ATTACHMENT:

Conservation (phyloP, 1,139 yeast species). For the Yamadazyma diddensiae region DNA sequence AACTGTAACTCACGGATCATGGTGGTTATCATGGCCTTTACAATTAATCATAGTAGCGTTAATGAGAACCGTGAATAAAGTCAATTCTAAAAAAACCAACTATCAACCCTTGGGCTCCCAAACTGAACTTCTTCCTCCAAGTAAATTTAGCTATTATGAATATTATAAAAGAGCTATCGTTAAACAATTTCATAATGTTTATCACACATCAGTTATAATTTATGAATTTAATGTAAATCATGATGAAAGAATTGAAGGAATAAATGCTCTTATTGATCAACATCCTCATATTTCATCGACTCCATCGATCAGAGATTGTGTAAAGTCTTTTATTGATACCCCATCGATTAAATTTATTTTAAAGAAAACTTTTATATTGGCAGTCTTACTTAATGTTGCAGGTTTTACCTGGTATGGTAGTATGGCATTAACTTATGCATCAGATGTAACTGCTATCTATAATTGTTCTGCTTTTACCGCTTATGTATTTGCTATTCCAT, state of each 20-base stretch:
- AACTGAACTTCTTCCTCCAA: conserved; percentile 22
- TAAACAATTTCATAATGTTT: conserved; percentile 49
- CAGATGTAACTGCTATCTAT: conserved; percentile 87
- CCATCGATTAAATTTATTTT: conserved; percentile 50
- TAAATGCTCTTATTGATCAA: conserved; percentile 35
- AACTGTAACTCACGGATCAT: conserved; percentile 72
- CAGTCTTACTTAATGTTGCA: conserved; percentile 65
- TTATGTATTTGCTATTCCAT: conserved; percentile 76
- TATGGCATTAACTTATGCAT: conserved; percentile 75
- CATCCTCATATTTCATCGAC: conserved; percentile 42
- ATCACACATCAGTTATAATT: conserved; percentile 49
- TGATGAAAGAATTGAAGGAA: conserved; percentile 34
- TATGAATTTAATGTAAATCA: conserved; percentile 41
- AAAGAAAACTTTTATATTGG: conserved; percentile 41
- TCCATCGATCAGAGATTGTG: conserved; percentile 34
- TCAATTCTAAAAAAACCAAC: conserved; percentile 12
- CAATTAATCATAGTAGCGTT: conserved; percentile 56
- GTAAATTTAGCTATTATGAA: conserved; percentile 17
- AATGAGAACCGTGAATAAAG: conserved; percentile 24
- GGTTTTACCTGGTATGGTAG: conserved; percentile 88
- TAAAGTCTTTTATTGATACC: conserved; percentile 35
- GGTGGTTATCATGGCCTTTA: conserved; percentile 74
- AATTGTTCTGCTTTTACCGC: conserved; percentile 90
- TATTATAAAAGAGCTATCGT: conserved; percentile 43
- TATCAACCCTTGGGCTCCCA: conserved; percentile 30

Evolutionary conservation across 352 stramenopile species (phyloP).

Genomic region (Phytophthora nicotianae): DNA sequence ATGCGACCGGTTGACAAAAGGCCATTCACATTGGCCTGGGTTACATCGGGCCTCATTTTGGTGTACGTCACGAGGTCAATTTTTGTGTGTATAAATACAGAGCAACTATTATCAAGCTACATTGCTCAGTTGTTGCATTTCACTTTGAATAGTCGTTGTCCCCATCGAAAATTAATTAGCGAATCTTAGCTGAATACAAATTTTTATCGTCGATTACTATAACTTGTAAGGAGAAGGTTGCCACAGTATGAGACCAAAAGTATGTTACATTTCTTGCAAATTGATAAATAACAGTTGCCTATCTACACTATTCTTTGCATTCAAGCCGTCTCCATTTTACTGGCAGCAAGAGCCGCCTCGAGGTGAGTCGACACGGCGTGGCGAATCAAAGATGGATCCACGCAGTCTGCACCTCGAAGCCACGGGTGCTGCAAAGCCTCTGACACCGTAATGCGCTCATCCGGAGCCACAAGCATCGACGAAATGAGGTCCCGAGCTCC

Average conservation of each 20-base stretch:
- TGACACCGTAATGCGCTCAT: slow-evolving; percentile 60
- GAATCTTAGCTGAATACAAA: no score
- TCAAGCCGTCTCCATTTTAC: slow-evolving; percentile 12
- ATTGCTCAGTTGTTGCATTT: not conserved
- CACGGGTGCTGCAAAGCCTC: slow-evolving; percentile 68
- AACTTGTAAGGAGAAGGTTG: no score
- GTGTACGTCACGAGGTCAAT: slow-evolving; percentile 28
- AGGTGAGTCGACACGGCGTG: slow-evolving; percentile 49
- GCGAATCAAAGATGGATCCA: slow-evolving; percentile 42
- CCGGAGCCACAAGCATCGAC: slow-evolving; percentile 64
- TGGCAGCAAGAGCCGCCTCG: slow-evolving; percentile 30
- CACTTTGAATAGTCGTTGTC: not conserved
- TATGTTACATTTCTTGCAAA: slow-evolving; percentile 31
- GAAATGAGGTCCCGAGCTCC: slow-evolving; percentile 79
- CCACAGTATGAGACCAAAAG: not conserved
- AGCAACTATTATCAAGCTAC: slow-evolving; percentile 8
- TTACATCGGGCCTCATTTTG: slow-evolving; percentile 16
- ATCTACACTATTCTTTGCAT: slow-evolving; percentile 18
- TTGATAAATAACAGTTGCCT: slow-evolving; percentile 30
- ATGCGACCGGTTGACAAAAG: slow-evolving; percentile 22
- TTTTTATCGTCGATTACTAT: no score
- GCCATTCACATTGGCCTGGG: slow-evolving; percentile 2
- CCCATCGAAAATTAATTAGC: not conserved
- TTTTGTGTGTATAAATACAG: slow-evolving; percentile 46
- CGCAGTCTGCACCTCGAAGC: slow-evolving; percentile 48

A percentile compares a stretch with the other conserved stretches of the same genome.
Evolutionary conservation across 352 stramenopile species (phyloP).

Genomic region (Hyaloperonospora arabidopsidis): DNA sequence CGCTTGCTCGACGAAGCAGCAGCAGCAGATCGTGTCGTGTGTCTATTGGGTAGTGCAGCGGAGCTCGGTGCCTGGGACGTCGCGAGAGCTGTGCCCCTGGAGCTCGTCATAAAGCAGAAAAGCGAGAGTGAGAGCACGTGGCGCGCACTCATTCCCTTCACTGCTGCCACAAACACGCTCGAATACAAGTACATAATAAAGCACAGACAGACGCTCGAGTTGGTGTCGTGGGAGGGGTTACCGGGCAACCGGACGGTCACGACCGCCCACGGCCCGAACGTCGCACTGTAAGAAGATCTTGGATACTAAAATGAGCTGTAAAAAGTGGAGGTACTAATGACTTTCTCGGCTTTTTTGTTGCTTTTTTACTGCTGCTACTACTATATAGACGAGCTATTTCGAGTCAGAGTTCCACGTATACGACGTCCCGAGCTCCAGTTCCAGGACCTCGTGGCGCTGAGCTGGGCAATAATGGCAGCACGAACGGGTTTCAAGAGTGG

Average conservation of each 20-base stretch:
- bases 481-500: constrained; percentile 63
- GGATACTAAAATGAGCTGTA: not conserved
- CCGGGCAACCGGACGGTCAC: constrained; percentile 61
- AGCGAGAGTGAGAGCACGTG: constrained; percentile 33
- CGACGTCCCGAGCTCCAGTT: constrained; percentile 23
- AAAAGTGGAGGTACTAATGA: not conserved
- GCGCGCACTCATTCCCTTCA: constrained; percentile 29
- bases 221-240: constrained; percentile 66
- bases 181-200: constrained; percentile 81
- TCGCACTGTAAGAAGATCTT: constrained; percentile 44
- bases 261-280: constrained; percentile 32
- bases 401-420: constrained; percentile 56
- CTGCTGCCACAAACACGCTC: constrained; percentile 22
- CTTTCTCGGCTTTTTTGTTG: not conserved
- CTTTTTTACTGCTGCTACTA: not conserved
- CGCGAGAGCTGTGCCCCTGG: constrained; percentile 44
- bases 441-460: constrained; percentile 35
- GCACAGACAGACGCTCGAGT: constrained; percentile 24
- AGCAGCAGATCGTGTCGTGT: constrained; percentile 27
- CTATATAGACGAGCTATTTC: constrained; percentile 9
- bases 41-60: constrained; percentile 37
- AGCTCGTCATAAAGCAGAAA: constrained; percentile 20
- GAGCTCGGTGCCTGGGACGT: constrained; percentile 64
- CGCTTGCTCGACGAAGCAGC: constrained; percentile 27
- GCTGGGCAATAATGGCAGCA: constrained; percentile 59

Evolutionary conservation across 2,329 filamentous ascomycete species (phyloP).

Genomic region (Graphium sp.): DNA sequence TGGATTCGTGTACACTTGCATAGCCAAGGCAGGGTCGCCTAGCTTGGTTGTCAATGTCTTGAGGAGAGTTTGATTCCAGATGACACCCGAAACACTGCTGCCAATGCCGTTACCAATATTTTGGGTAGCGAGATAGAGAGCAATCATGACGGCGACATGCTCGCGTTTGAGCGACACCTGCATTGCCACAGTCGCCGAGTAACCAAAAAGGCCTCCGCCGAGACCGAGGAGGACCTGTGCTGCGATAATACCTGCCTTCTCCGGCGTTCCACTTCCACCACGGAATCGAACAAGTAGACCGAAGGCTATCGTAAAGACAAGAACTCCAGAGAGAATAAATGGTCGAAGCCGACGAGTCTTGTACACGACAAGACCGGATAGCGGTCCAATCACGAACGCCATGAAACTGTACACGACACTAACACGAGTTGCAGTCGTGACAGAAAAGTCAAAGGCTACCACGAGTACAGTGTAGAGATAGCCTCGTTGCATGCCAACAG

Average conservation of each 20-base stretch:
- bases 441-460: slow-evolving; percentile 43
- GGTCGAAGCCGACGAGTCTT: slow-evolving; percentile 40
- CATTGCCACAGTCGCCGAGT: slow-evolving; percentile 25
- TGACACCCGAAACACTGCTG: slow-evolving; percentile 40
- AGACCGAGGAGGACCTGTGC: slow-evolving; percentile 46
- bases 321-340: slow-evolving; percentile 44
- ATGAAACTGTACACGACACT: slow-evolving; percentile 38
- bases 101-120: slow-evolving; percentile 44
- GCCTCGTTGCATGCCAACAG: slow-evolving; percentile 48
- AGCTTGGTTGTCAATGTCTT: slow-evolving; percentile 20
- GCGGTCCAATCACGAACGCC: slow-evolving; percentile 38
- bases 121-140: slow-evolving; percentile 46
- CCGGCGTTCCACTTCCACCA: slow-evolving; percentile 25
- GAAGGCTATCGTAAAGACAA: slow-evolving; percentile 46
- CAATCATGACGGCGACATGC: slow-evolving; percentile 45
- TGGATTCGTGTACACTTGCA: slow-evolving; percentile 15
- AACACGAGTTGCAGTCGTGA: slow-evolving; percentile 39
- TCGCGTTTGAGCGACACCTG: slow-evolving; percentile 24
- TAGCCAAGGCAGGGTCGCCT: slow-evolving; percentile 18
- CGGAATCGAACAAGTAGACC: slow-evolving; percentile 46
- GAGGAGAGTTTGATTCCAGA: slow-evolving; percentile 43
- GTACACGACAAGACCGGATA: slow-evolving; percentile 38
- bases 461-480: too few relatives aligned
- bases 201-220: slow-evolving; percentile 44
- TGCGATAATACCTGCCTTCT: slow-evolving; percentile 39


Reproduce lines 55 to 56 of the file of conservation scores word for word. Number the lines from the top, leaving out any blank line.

A percentile compares a stretch with the other conserved stretches of the same genome.
Evolutionary conservation across 352 stramenopile species (phyloP).